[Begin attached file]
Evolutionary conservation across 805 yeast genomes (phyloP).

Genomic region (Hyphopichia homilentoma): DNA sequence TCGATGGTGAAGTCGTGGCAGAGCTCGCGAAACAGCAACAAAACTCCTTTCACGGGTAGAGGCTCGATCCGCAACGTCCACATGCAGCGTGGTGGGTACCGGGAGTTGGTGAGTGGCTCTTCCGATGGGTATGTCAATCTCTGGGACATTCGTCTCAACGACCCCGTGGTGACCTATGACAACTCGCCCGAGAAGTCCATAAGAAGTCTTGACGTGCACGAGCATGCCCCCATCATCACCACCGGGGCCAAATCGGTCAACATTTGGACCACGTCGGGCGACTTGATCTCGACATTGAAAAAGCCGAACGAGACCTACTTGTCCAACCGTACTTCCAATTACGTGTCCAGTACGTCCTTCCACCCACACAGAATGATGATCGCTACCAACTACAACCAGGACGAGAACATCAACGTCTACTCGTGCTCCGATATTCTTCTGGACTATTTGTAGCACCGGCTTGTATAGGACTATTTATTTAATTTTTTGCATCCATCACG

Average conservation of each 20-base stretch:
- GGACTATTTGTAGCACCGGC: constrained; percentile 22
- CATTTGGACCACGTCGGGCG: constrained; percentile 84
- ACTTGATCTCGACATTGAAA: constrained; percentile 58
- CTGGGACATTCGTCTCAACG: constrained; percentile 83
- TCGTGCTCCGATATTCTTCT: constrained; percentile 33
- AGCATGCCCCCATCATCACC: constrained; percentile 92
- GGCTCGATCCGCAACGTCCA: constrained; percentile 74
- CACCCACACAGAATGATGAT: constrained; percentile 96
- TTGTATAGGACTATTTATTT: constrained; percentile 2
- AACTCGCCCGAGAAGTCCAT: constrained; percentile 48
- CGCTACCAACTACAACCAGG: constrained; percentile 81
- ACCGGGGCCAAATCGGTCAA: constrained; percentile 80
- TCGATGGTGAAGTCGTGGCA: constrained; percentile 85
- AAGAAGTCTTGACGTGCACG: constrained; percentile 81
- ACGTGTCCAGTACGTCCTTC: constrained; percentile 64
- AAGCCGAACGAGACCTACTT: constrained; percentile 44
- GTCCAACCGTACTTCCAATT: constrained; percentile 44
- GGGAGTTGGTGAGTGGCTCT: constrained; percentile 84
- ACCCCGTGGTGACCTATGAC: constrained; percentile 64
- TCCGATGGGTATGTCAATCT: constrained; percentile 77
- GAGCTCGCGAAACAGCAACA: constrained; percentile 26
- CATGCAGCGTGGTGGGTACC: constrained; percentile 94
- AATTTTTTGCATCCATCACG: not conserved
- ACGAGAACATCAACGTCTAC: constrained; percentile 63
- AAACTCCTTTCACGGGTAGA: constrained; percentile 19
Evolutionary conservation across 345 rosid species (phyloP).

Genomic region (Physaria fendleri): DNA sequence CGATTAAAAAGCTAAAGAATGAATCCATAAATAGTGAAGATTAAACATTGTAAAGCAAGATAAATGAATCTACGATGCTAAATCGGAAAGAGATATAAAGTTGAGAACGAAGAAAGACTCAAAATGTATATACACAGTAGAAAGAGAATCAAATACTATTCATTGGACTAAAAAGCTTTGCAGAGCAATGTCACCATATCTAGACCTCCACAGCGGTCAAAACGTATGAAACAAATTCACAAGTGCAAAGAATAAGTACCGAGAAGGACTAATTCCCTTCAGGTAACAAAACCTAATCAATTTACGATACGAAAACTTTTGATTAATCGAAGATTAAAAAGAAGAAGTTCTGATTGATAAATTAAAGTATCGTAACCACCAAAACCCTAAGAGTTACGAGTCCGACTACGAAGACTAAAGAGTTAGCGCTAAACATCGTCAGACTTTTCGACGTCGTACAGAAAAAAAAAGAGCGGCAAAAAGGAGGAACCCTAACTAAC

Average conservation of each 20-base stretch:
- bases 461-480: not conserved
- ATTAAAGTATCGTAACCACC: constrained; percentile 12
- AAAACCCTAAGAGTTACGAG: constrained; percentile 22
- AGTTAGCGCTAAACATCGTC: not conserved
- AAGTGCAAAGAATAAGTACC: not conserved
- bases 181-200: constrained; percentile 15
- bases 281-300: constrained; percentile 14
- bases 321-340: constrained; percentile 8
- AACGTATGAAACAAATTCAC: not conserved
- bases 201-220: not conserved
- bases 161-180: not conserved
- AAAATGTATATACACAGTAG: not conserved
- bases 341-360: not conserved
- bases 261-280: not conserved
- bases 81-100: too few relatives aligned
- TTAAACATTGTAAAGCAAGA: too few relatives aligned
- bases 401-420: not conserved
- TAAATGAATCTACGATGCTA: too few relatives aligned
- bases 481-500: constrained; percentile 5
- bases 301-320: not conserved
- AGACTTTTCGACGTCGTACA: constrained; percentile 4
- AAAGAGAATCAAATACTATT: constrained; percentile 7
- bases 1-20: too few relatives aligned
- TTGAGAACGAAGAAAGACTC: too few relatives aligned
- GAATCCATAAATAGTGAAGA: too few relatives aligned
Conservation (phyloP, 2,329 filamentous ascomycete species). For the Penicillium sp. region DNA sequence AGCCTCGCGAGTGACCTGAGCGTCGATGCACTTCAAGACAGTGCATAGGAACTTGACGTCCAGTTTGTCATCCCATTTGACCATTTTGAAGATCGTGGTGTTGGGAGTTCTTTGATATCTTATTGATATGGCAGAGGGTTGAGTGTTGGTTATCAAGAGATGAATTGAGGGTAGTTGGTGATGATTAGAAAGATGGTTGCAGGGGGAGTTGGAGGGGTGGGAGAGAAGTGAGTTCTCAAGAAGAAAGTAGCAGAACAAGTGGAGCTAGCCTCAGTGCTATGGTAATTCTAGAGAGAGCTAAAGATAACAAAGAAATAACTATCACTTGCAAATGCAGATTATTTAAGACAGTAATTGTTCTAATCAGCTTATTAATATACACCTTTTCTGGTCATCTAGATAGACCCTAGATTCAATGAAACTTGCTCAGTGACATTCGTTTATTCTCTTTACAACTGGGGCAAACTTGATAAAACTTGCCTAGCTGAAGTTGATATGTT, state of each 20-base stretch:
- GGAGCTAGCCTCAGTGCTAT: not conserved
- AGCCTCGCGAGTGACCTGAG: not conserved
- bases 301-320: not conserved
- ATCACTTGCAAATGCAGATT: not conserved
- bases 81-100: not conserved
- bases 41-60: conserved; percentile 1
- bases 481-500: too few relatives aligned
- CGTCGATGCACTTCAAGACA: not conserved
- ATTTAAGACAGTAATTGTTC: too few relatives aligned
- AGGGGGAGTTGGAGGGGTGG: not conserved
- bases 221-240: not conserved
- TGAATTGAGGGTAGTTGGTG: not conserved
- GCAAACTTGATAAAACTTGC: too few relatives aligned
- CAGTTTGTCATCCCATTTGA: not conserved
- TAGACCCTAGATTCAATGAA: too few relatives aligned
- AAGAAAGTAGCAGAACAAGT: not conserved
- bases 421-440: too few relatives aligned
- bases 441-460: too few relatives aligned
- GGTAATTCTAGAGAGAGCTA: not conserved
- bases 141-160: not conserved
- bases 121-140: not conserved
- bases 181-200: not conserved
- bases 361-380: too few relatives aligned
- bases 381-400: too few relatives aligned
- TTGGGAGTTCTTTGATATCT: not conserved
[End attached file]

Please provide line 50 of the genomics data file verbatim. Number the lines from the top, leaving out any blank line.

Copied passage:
- bases 481-500: constrained; percentile 5